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Thread: Understanding Sencha Test Concept

  1. #1
    Sencha Premium User
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    Default Answered: Understanding Sencha Test Concept

    Hi,

    I know nothing about Sencha Test and I want to understand the concept between the Project Location URL, Parking Lot URL and Test Subject URL and where are Sencha Test and Jasmine or Web Driver fit into the picture. I would be grateful if you can point to any documents or diagrams that explain it.

    Many thanks
    Joe

  2. Hi Joe,

    I'm not sure we have a diagram that explains this. Parts of the concepts are covered in our documentation (for example, In-Browser vs. WebDriver testing: https://docs.sencha.com/sencha_test/...webdriver.html).

    I'll explain the other pieces below:

    Project Location URL - this is the default URL for all scenarios within the test project. If a Scenario doesn't have an explicit URL set, it will inherit the Project Location URL.

    Scenario Location URL - this allows you to override the Project Location URL. You can either define a whole URL, e.g. "https://www.google.com", or append a route or query string parameters that get added to the Project Location URL, e.g. "#user/1".

    On the test runner screen for In-Browser scenarios, you will see buttons that give you two links:

    Test Subject URL - the URL to directly access the Sencha Test proxied version of your app. The proxied version of your app has the injected Sencha Test runner files, Jasmine, along with your test suite files.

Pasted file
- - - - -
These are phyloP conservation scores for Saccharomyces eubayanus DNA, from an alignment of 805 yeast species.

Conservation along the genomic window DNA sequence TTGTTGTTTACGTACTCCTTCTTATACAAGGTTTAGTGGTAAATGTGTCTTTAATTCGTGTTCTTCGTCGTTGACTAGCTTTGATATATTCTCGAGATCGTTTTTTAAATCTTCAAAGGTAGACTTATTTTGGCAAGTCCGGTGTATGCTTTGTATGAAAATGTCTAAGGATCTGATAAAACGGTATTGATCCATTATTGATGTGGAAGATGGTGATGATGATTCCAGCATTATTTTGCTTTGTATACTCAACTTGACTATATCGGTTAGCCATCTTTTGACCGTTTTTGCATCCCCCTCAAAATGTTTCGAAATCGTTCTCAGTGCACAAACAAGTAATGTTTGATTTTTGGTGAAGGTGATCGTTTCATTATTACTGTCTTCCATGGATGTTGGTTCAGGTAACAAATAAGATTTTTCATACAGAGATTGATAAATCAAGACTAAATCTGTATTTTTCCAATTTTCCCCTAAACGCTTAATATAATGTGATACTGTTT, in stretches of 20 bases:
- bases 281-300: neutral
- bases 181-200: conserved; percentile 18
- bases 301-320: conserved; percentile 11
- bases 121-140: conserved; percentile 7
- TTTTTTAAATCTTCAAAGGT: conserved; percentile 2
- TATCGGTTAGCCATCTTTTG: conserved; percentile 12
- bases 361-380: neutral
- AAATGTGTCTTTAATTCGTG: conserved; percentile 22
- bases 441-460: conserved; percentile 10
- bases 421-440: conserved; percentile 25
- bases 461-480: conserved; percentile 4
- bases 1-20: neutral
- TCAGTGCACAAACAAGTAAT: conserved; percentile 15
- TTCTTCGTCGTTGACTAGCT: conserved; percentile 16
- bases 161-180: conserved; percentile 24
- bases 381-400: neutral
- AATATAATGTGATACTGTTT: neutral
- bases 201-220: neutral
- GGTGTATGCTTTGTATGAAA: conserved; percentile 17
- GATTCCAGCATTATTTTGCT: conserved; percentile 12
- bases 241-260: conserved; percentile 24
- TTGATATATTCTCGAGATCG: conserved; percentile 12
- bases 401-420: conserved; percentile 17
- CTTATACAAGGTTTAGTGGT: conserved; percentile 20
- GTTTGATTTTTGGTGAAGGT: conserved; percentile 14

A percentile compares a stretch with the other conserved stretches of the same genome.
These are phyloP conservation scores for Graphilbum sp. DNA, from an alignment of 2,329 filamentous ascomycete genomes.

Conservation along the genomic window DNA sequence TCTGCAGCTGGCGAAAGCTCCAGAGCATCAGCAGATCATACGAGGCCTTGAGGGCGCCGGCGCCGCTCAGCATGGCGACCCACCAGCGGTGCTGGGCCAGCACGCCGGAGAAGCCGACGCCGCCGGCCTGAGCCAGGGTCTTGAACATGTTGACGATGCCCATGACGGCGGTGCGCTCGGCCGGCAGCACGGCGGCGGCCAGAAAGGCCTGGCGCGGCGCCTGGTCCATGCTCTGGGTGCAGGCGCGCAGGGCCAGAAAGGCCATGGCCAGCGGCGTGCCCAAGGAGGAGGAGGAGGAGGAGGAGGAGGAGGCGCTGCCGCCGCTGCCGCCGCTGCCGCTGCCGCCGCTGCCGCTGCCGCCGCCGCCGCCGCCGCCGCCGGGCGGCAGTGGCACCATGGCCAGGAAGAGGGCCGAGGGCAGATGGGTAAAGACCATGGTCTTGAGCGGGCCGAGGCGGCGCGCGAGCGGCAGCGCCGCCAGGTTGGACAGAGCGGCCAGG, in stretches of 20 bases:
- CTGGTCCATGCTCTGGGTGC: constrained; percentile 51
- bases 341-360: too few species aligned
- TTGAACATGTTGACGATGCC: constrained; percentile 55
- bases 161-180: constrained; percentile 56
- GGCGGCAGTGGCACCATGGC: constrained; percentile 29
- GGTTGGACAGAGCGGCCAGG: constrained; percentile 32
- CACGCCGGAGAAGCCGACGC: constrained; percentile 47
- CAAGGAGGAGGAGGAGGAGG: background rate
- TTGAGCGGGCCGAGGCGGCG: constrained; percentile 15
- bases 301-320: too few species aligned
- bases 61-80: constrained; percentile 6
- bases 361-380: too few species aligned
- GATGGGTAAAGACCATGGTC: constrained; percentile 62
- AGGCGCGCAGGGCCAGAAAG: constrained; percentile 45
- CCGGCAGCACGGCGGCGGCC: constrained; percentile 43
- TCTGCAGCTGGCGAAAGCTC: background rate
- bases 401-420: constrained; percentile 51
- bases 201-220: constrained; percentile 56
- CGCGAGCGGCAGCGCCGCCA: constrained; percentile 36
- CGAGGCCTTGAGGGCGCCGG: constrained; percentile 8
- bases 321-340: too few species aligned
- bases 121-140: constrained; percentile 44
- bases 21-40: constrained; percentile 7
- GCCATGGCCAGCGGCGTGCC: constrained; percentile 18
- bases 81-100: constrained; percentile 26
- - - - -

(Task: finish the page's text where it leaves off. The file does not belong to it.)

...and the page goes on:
Parking Lot URL - In-Browser scenarios have a parking lot URL; a URL that any local or remote (on the same network) browser can access while it "waits" for tests to be commenced. For example, on your phone (or another machine on the same network), access the parking lot URL via your machine's IP address (e.g. http://10.0.0.118:8800). You should then see the message "This browser window is available for work from Sencha Studio". Over in Sencha Studio, your device's browser should show up in the list of available browsers, and the browser waits for tests to be run. Checking/ticking the browser in the list will cause the Parking Lot page to redirect to the proxied version of your app. You can then run tests. After tests are finished executing, the browser returns to the Parking Lot page and waits for the next test run to commence.

    Jasmine is the test framework used within Sencha Test, for both WebDriver and In-Browser tests.

    When you have WebDriver selected as the scenario type, your tests are run in a sandbox, isolated from the browser. WebDriver is used to communicate with the browser, hence you are limited to just using "ST." and Jasmine APIs. This is more suited to end-to-end testing. This does give you some nice features though - your WebDriver test suites can leverage Node's "require" capability to leverage different Node modules, as described here: https://docs.sencha.com/sencha_test/...re_syntax.html

    Sencha Test also gives you the powerful Futures APIs (available under the "ST." namespace). These help you to reference the different types of components through Ext JS Component Query syntax (rather than DOM query, XPath, or element ID, which are not stable options). These APIs also help with handling timing related issues with testing dynamic web apps like Ext JS, and provides you with helper methods to work with different components, e.g.

    Code:
    ST.grid('#mygrid')
        .rowWith('company', 'Sencha')
        .cellAt(2)
        .click();